Friar Serafino Acernozzi thinks that the Holy Family Hospital in Nazareth is doing more than just heal bodies.
NAZARETH, Israel – Friar Serafino Acernozzi thinks that the Holy Family Hospital in Nazareth is doing more than just heal bodies.
“We are a living proof that coexistence is possible,” said the prior of the hospital, a facility run by the Brothers of St. John of God and by the nuns of the Child Mary congregation.
“No one tends to love or hate genetically. Man fears only what he doesn’t know,” Friar Acernozzi affirmed.
“We think that our hospital, in its daily service, plays a small but significant role in the peace process because we are educating our workers and patients to live and work together. We are certain this is possible,” he told recent visitors to the hospital.
Friar Acernozzi explained the history and service that this humanitarian endeavor carries out.
The center is recognized as a private, non-profit entity; it was founded by the Brothers of Saint John of God in 1882. It is known popularly as the “Italian hospital,” much loved by the population in Galilee.
The hospital’s staffers and workers come from a range of backgrounds. On a daily basis, Jews, Arabs, Muslims and Christians of all denominations take care of one another in the hospital.
In 2000, when the hospital’s executives were planning to enlarge the facility, the intifada came and put a halt to expansion plans — for a while. Then, a new managing director arrived and breathed life into the center.
The vigor led to the opening of a new maternity ward in 2005. Groups of friends and Italian associations contributed to the project.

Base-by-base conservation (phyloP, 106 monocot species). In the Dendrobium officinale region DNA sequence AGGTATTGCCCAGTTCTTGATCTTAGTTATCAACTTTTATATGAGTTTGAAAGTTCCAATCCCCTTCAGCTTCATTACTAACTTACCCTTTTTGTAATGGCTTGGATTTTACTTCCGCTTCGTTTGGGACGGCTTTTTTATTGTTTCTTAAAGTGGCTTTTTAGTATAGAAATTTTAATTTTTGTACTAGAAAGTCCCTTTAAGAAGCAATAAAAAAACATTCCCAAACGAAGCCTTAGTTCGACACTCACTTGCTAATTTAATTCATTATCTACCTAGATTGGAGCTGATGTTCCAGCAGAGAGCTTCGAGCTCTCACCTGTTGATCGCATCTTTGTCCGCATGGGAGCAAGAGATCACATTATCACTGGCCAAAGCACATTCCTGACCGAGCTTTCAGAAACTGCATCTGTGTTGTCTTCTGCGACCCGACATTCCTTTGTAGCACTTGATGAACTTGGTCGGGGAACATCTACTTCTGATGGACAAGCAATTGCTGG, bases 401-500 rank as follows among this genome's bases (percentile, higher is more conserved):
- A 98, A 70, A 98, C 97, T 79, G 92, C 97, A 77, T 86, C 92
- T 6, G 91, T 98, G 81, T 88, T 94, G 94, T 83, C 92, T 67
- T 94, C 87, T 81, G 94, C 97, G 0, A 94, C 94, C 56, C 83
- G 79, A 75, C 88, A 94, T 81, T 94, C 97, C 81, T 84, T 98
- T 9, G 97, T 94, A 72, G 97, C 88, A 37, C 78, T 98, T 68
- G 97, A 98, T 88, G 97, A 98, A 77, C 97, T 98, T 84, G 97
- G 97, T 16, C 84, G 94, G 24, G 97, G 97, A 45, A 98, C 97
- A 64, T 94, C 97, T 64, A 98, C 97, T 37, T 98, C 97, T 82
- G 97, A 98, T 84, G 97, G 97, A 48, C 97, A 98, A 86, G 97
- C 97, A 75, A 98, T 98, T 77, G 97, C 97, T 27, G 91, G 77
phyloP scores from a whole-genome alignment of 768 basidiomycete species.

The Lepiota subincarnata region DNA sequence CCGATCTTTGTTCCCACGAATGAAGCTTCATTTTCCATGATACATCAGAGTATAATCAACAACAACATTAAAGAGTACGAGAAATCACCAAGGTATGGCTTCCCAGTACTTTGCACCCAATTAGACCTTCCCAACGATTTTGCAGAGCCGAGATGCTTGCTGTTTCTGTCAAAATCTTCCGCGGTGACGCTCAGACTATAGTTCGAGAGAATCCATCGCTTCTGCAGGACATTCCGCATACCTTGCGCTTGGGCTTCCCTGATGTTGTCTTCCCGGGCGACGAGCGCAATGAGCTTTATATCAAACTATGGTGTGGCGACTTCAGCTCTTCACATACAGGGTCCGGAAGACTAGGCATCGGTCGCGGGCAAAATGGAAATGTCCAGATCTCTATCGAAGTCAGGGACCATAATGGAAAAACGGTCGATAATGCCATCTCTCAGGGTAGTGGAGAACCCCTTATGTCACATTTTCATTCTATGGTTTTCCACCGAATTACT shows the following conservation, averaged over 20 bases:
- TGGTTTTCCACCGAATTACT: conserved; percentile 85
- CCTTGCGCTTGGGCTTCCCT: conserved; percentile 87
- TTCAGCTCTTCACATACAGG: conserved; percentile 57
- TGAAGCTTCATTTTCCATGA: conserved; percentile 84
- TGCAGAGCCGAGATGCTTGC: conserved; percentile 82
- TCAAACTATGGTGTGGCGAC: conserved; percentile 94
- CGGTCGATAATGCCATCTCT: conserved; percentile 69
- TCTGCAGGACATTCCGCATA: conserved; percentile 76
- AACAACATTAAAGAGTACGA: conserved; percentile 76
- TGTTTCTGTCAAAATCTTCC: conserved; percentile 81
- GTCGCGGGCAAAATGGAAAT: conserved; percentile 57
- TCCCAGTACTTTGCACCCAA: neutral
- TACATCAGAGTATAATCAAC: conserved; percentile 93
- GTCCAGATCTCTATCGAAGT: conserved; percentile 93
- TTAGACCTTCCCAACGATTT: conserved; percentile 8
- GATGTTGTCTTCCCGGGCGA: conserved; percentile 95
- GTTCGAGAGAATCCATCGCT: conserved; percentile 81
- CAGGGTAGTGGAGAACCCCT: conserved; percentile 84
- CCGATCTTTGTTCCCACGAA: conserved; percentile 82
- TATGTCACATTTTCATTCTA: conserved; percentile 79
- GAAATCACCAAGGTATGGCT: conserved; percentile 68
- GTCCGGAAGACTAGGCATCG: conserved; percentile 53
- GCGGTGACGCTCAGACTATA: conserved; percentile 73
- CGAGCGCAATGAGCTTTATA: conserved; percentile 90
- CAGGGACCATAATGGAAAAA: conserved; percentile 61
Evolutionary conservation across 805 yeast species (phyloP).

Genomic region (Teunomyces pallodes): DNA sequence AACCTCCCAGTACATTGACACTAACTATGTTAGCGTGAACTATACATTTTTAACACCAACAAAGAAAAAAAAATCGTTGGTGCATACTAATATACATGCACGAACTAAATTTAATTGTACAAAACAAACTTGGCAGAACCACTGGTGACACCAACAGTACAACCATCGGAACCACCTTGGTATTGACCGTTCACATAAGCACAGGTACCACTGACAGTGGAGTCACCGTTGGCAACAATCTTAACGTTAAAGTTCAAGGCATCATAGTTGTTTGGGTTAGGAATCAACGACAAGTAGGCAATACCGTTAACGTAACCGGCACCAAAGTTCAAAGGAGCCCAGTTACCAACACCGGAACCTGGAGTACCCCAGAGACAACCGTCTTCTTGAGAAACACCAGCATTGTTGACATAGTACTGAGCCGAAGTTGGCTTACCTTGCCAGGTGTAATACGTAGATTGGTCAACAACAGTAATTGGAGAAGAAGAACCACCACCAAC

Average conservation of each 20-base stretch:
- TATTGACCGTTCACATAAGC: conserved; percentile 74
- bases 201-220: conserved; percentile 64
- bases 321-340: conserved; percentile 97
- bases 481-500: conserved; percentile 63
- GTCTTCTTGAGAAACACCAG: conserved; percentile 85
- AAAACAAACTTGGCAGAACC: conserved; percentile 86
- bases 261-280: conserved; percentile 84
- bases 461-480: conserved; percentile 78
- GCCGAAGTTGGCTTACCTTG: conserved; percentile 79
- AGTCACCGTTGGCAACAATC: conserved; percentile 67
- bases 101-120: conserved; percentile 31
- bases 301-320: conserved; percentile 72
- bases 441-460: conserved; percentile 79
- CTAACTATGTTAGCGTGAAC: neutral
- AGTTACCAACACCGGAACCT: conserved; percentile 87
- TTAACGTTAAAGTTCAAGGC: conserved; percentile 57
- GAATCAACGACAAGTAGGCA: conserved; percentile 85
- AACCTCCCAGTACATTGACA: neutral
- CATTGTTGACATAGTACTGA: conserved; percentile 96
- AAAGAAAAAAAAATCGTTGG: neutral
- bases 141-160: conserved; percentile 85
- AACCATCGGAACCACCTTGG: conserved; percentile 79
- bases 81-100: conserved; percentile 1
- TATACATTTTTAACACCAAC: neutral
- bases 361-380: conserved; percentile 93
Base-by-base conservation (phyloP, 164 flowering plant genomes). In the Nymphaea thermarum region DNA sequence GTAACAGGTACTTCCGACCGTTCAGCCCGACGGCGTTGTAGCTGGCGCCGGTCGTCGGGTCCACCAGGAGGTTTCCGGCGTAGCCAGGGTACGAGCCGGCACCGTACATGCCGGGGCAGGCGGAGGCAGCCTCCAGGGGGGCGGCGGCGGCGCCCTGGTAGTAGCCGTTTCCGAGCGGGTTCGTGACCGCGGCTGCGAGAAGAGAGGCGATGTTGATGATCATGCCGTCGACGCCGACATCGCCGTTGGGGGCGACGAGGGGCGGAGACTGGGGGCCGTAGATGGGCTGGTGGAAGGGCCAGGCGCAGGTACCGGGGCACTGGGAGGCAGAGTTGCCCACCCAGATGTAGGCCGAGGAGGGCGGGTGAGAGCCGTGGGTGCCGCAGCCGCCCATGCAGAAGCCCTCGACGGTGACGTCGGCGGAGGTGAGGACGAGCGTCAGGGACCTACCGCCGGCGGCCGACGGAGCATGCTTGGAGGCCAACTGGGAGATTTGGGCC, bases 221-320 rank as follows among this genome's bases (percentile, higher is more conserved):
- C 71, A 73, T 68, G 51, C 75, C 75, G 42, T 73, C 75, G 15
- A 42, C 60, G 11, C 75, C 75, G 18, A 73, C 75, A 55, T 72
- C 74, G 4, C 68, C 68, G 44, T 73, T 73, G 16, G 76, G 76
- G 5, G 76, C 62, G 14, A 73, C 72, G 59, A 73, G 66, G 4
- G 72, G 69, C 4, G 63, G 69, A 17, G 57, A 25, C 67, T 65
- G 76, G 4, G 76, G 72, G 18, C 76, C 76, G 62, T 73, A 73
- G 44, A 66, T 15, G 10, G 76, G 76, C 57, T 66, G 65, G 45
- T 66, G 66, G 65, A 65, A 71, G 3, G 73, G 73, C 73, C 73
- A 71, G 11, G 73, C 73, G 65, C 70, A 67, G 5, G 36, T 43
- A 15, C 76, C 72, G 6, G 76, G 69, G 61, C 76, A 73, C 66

Aristide Colombo, an Italian volunteer, came up with a crucial idea to make the maternity ward a reality.
When the Italian province of Lecco decided to dismantle a 500-bed hospital which was closed down, Colombo’s group Metals for Solidarity asked that all the reusable material be made available for other needy centers, including the Holy Family Hospital of Nazareth. Thus, refurnished beds, flowered curtain and operating-room equipment all made their way to the new maternity ward.
Staffers at the ward include women religious from Italy and India, as well as Christian and Muslim nurses who lovingly hover over newborns in their cribs. Some 1,500 children a year are born in the hospital.
On a typical day a Muslim anesthesiologist, a Jewish surgeon and a Catholic nun work in the operating room. Some 50,000 patients a year are received in emergencies, hospitalized or attended to in outpatient clinics.
Overseeing the operations is the hospital’s general manager, Giuseppe Fraizzoli. He used to work for International Business Machines in the United States.
One day in 2001, a colleague called Fraizzoli: “They are looking for a director willing to go to the front line where shots are fired, do you understand? It is for the hospital of the Brothers of St. John of God of Nazareth. Are you interested?”
Fraizzoli told his bosses at IBM that he wanted to take the new job. He bought a one-way ticket to Israel and was just about to board the plane on Sept. 11, 2001, when he saw New York’s twin towers destroyed.
He had to wait a few days for the airports to reopen. By then it was clearer than ever to him that he should go to Israel.
When Fraizzoli arrived and visited the hospital for the first time, he realized he didn’t have an office.
He found a table and a chair and began to work near the kitchen.
“For some months, I worked there without a computer, without a telephone, or fax or secretary, surrounded by the aroma of the hummus, the typical sauce based on chickpeas and oregano,” Fraizzoli recalled.